However, with a greedy ear, we still watch the play, waiting in anticipation as to whether Othello will discover the sinister plans of Iago. We are more interested in the journey of the downfall of Othello not so much the plot. Iago, such an important and fundamental character to the play is often incorrectly cast as just being pure evil. His success can mainly be attributed to his sagacious temperament and masterful wit. However, Iago's achievement also hinges on his ability to exploit the character's innate weaknesses.
A person’s characteristic can be determined at the end of one’s life. Shakespeare is able to test this theory in his play, Othello. Shakespeare’s Othello presents the audience with the subliminal warfare between good and evil. The evil within the play will cause Othello’s downfall and is exemplified through Iago, who confesses that it his “nature’s plague/ to spy into abuses and oft [his] jealous” and is cunning, deceitful and plotting (3.3.171-172). At the same time, the good within Iago will cause his own downfall.
Iago, as the height of evil and villainy, has the typical immorality and cunning about him. Due to Iago's innate sense of deception, he has two major personalities, one of appearance and the other of reality. But Shakespeare instead of making his villain transparent, Iago is given depth and spirit. The deceitful nature of Iago is conveyed to the audience by his treachery of the other characters, especially Othello. Iago appears to be extremely plausible, building a fabricated trust with those who surround him.
Some of his hate is fueled by jealousy and revenge. The ironic part is that he is known as "honest Iago". Every act contains an evil plot set up by Iago. They all play into his grand scheme. In the very beginning of Act I Iago displays his hatred for Othello.
It is this extreme evil within Iago that compels him to plot the destruction of others and bring about his own doom. Iago possesses an insane desire for chaos and is evident through his near perfect planning of his scheme. Iago has motivation of pure hatred, he “hates the moor” and considers the diabolical mischief he creates as “a pleasure” and “a sport”. He uses his wife, Emilia, as a pawn in his twisted plot and refers to her as a “villainous whore”, before stabbing her to death with intentions of pure evilness. As a practical joker, Iago finds enjoyment and thrill through the abuse of people’s trust and in their death and downfall.
Therefore it would only be appropriate if I did a study into the evil of Iago, and how it affects everything and everybody in the play. Shakespeare conveys Iago's evil in many ways throughout Othello, and shows the methods that Iago uses in order to make Othello trust him. These methods obviously work, shown by the fact that he is repeatedly called honest; I will be commenting on these throughout my essay. He is much like the character 'Vice' from 'miracle plays' of the 16 and 17th Century that tell the audience what their plan is, and so they all become fellow conspirators in a way. This was done well in the production I saw in Manchester, as the actor playing Iago was good and convincing at talking to the crowd and making us realise that it is the enemy within we should fear most.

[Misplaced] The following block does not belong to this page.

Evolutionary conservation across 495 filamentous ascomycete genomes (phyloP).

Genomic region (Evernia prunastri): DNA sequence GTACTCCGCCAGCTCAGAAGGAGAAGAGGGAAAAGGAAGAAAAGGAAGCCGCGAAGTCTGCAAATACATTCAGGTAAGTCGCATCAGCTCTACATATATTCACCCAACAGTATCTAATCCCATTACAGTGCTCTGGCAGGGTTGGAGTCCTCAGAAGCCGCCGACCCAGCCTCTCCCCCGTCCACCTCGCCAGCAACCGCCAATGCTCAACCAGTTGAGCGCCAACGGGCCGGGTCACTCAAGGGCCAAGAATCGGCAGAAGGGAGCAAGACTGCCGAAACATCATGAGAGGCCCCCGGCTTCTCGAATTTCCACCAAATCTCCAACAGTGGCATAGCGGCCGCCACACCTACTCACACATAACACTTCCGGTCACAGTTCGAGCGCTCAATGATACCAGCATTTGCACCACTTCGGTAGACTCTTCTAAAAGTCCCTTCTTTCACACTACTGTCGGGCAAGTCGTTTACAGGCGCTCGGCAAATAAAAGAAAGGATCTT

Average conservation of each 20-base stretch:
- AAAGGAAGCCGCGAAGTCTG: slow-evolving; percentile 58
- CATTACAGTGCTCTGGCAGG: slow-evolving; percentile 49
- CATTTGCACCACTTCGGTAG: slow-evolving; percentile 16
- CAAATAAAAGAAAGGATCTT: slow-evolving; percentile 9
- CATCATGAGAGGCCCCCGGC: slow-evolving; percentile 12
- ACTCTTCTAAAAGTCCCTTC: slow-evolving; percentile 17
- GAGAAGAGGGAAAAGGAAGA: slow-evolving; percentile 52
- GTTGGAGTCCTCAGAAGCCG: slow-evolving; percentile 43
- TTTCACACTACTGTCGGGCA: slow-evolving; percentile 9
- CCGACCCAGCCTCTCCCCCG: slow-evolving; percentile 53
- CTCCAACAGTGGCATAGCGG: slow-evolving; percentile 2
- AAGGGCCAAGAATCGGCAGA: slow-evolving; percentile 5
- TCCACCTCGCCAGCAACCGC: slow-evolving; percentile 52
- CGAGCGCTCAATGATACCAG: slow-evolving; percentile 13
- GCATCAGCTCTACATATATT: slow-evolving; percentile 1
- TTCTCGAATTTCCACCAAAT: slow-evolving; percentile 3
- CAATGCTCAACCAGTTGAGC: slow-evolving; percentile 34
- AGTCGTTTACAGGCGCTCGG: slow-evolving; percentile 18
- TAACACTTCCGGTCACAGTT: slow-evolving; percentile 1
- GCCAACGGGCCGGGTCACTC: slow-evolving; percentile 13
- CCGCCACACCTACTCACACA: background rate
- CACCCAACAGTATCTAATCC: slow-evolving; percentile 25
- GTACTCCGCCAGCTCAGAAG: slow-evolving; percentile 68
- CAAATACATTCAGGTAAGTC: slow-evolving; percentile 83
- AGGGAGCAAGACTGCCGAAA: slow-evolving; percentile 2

Manipulation is a characteristic that can ruin the lives of many, treacherously and maliciously. Several characters in Othello and Macbeth manipulate others throughout the plays to try and satisfy their own needs and desires. The irony in the two plays is that Othello, has a villain who logically should never succeed in his evil because he is surrounded by so much good. However, Iago does succeed in destroying the lives of nearly everyone in the play, and for the weakest of justifications. In Macbeth, on the other hand, the title character seems to win his evil game, but in the end the good beats him, and he pays with his life.
William Shakespeares Othello uses different and unique techniques in his language to express the nature of evil throughout the play. Verbal twists and the characters most importantly stress the act of evil. Iago, most of all is portrayed as the villain or protagonist in the play. Shakespeare uses this character to set the basis of evil. Each plot point is spiraled further into tragedy due to the nature of Iago and his manipulative language towards the other main characters.
There is a suggestion that Shakespeare’s Iago is a cold-blooded creature because of motiveless plots, but we are however offered a number of reasons for his plots and plans. Like many Shakespearean villains, he is quick to improvise and he carries out his evil procedures using materials he has at hand. Iago is known to sharing certain characteristics with Richard III, though he was more violent, Don John in the comedy Much Ado Nothing and Claudius in Hamlet. Shakespare sought to create mere than simply an embodiment of evil, designed merely as a counterbalance to moral values attributed to Desdemona. In Act 1.3.333, as the reader and audience, Shakespear has made very clear of how Iago and Roderigo differ in personal quailities.
The Character of Iago In Othello, by William Shakespeare, one of the most intriguing characters is Iago. At first glance he seems to be pure evil, but I think his actions are much more complex. Through thought-out words and actions Iago is able to manipulate others to do things that benefit him and move him closer to his goals. This character is consumed with envy and deceit that leads to theft and killing. Iago is the main driving force in this play, pushing Othello and the other characters towards their tragic endings.